Allow Natural Death

Sources

Remember Reading Rainbow? It was a PBS show hosted by  LaVar Burton that introduced kids to a featured book for each episode. At the end of each show LeVar would urge kids to do more reading on the topics introduced in that week’s show. He would say….”Don’t take my word for it.”  I urge you to do the same by reading my sources for your self to see what conclusions you may come to.


Oh my. So clearly outlining the dilemmas faced by those who are dying(badly) in the world of medicine. I love the use of the term “unwanted care”. Exactly.

http://www.theatlantic.com/magazine/archive/2013/05/how-not-to-die/309277/

The Dartmouth Atlas is a wealth of information. Data is presented re: Medicare spending.
Hours can be sent here seeing the different ways we care for patients in all areas of the country….and how much it costs.
http://www.dartmouthatlas.org/data/topic/topic.aspx?cat=18

The Roberts Woods Johnson Foundation website keep presents the most recent research in end of life care.
http://www.rwjf.org/pr/topic.jsp?topicid=1194

This article from Atul Gawande, is to me, one of the very best at summing up the complexities of end of life care in the American health care system.
http://www.newyorker.com/reporting/2010/08/02/100802fa_fact_gawande

This is an excellent and comprehensive source of clinical information regarding end of life care.
http://www.eperc.mcw.edu/


Books

Byock, Ira (1997) Dying Well: Peace and Possibilities at the End of Life. New York: Riverhead Books

Callahan, Daniel (1995) Setting Limits: Medical Goals in an Aging Society. Washington: Simon & Schuster

Gladwell, Malcolm (2000) The Tipping Point: How Little Things Can Make a Big Difference. New York : Hachette Book Group USA

Kiernan, Stephen (1996) Last Rights: Rescuing the end of life from the Medical System: New York: St. Martin’s Press

Martensen, Robert: (2008) A Life Worth Living: A Doctor’s Reflections on Illness in a High-Tech Era. New York: Farrar, Straus and Giroux

McCollough, Dennis (2008) New York: My Mother, Your Mothe: Embracing Slow Medicine. New York: Harper Collins

Nearing, Helen. (1992) Loving and Leaving the Good Life: Post Mills, VT,: Chelsea Green Publishing Company

Nuland, Sherwin B. (1993) How We Die. New York: Alfred A. Knopf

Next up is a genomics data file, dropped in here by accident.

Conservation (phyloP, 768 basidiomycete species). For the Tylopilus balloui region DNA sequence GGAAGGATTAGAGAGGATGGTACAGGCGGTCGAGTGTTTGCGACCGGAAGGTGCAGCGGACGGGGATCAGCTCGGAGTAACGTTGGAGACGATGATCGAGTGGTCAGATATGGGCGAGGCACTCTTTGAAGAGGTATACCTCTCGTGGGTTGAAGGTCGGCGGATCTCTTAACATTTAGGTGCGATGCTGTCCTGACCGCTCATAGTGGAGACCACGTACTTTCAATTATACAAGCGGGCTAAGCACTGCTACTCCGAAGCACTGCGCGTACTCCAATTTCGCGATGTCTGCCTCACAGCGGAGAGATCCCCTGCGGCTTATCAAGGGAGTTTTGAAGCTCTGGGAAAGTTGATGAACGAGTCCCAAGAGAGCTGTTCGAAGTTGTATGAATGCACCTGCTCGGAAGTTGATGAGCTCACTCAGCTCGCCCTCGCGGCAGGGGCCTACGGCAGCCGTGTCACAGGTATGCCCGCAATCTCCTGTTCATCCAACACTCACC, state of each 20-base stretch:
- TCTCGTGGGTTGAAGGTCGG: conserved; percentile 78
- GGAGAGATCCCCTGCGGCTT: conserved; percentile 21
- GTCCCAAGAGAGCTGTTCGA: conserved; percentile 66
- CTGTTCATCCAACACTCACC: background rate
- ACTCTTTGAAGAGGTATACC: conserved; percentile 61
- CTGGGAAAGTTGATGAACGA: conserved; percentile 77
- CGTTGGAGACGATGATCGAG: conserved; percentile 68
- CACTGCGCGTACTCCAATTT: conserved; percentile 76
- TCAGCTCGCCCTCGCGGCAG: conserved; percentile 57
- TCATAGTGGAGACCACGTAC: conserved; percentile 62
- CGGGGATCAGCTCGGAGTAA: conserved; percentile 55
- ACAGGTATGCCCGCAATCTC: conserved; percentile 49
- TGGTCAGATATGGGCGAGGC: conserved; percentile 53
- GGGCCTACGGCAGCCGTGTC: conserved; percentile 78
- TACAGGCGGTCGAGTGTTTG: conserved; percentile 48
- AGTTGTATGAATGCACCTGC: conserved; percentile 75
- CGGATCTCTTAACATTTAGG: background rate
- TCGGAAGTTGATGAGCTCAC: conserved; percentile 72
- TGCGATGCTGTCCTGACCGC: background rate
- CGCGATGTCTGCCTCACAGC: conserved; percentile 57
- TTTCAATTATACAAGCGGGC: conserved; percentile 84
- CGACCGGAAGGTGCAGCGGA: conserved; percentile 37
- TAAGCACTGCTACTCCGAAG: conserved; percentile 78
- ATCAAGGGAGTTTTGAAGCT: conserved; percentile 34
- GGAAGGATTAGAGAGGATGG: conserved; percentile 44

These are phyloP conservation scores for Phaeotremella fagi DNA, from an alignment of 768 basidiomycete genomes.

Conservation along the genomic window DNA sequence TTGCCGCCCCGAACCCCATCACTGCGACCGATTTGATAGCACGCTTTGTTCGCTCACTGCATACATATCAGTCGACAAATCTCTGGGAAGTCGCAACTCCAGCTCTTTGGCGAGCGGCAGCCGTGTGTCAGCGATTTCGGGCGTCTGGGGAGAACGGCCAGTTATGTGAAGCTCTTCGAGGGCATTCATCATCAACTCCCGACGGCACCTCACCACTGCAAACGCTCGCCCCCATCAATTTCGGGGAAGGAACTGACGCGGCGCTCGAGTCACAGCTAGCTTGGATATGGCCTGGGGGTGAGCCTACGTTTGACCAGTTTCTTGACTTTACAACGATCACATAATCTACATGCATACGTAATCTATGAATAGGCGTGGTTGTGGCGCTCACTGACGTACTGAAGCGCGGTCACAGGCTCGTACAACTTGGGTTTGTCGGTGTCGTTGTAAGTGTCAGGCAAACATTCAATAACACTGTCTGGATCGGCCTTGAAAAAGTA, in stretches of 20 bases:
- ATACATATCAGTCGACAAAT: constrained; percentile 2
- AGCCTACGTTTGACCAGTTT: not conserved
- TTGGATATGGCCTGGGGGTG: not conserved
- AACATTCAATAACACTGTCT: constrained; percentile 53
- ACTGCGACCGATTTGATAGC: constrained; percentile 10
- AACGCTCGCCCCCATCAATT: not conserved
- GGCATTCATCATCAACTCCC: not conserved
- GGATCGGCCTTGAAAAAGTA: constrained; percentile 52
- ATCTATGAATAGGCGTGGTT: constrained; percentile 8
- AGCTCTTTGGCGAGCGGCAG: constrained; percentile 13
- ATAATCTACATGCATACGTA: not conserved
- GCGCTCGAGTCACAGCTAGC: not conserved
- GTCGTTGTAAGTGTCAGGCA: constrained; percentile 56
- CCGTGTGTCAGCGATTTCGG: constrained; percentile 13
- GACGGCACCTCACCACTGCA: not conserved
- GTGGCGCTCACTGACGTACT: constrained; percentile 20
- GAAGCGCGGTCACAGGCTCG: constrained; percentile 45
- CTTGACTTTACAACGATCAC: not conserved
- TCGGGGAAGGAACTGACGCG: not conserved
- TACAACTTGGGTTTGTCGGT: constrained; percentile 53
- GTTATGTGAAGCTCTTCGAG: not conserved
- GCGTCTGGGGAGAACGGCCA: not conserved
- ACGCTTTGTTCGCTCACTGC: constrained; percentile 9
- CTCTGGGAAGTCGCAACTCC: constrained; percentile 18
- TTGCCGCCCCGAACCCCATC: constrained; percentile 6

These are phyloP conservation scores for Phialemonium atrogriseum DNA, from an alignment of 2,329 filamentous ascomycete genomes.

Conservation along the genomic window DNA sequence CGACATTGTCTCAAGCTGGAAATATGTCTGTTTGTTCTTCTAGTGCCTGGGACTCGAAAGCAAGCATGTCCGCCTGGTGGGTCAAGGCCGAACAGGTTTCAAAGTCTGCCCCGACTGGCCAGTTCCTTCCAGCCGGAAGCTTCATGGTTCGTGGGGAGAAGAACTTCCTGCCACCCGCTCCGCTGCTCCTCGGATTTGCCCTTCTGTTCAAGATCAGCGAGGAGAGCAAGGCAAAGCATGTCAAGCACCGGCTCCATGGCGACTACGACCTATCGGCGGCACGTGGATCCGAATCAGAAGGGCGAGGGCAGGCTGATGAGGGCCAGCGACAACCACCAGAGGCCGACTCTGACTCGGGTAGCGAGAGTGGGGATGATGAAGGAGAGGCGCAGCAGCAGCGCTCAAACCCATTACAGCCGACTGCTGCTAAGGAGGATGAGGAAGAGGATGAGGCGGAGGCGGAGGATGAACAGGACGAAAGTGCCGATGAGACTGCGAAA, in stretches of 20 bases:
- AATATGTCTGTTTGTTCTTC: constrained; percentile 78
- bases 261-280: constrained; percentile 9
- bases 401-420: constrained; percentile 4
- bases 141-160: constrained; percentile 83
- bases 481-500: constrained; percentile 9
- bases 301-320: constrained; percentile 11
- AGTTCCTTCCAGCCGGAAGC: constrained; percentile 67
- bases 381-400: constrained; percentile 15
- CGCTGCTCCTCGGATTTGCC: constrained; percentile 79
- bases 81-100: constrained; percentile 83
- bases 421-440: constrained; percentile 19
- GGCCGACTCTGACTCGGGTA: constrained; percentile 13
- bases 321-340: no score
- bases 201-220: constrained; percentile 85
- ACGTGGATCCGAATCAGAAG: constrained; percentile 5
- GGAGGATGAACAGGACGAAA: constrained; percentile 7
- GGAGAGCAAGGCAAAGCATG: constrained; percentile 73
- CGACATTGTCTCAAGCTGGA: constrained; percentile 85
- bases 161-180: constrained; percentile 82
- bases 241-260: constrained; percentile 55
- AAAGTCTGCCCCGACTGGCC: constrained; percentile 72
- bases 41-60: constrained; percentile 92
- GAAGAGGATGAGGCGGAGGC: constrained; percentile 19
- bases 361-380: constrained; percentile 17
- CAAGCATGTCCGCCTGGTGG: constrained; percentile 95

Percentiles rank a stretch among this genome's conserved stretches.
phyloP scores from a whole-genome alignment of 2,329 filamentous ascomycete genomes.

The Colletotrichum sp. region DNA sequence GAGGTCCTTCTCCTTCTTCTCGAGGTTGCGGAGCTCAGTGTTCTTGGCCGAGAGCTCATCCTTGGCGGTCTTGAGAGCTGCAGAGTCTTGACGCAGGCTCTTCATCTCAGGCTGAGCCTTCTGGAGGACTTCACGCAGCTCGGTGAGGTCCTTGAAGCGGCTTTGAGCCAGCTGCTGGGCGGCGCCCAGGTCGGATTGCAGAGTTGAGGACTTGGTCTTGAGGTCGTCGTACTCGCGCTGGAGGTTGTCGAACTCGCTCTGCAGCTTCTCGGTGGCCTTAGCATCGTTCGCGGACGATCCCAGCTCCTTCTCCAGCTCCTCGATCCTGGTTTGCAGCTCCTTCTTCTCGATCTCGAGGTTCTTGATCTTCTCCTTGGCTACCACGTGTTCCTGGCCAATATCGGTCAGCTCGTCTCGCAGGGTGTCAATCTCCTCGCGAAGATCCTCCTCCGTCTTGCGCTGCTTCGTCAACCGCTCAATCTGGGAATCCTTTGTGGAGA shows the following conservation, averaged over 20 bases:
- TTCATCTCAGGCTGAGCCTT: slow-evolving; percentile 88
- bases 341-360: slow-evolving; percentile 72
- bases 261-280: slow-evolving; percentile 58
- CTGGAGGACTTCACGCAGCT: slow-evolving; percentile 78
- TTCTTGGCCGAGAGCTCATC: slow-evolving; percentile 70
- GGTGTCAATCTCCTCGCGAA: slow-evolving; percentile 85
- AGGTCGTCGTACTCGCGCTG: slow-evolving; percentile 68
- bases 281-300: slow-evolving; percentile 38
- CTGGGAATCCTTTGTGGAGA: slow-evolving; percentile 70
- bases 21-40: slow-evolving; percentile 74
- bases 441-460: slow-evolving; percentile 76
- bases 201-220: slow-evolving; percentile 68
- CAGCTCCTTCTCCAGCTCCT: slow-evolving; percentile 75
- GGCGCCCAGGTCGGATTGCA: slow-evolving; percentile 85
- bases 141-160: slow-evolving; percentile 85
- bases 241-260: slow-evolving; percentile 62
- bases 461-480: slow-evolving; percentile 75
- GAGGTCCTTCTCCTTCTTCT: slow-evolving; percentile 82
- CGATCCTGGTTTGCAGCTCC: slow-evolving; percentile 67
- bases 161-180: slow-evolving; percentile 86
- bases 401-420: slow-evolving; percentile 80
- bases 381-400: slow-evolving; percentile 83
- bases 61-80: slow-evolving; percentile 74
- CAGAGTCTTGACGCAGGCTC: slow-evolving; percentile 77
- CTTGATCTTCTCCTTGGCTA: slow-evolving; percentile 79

Stone, Douglas, et al. (1999) Difficult Conversations: How to Discuss What Matters Most. New York: Penguin Books

Wheatley, Margaret J., Myron Kellner-Rogers. a simpler way. San Francisco: Berrett-Koehler Publishers

Wheatley, Margaret (2002) turning to one another: simple conversations to restore hope to the future: San Francisco: Barrette-Koehler Publishers

Periodicals

Callahan, Daniel, Death and the Research Imperative, The New England Journal of Medicine, Vol. 342 (9) 654-656

Garrard, E.& Wilkinson, S., (2005) Passive Euthanasia, Journal of Medical Ethics,Vol 31, p 64-68

Koch, Kathryn A., Allow Natural Death: “Do Not Resuscitate” Orders, Northeast Florida Medical Supplement, January 14, 2008, 14-17

Moss, Alvin H., 2001, Shared Decision Making in Dialysis: A New Clinical Practice Guideline to Assist with Dialysis-Related Ethics Consultations, The Journal of Clinical Ethics, Vol. 12 (4) 406-414

Price, Christy A., (2003) Resources for Planning Palliative and End of Life Care for Patients with Kidney Disease, Nephrology Nursing Journal, Vol.30 (6), 649-665.


On-line Sources

Meyer, Chuck, Hospice Patients Alliance, New Designation for Allowing Natural Death(“A.N.D.”) would Eliminate Confusion and Suffering When Patients are Resuscitated Against Their Wishes
http://www.hospicepatients.org/and.html

Kellum, John A.& Dacey, Michael J., Ethics in the intensive care unit: Informed Consent;
Withholding and withdrawal of life support; and requests for futile therapies
http://www.uptodate.com/online/conmtent/topic.do?topicKey=cc_medi19665&view

Luce, John M. &White, Douglas B., A History of Ethics and Law in the Intensive Care Unit, MD Consult
http://www.mdconsult.com/das/article/body/125923282-3/jorg+clinics&source+&sp=218

The Natural Death Handbook: Training for Dying
http://globalideasbank.org/natdeath/ndh4.html

Venneman, P., Nanrner-Harris, P.,Perish, M., & Hamiliton, M., “Allow Natural Death:
versus “do not resuscitate”: Three words that can change a life
http://jme.bmj.com/cgi/content/full/34/1/2


Other Sources

An Agenda for Change – Improving Quality and Curbing Health Care Spending: Opportunities for the Congress and the Obama Administration – A Dartmouth Atlas White Paper

Golodetz, Arnold, The Patient’s Learning Curve – For Medical Care at the End of Life,
Self published 8/31/05

http://kidney.niddk.nih.gov/kudiseases/pubs/kustats/ National Kidney and Urologic Diseases Information Clearinghouse.

Satel, Sally, The God Committee, June 17, 2008, http://www.slate.com/id/2193753/

Steinman, Theodore, “Ending Dialysis: New perspectives on end-of-life considerations, The Medical Ethics Forum-Harvard Medical School, Spring 2004, 58.

Xue, Jay L., Forecast of the number of patients with ESRD in the US to the year 2010, Journal of American Society of Nephrology, Vol. 12, 2753-2758.

http://www.propublica.org/article/in-dialysis-life-saving-care-at-great-risk-and-cost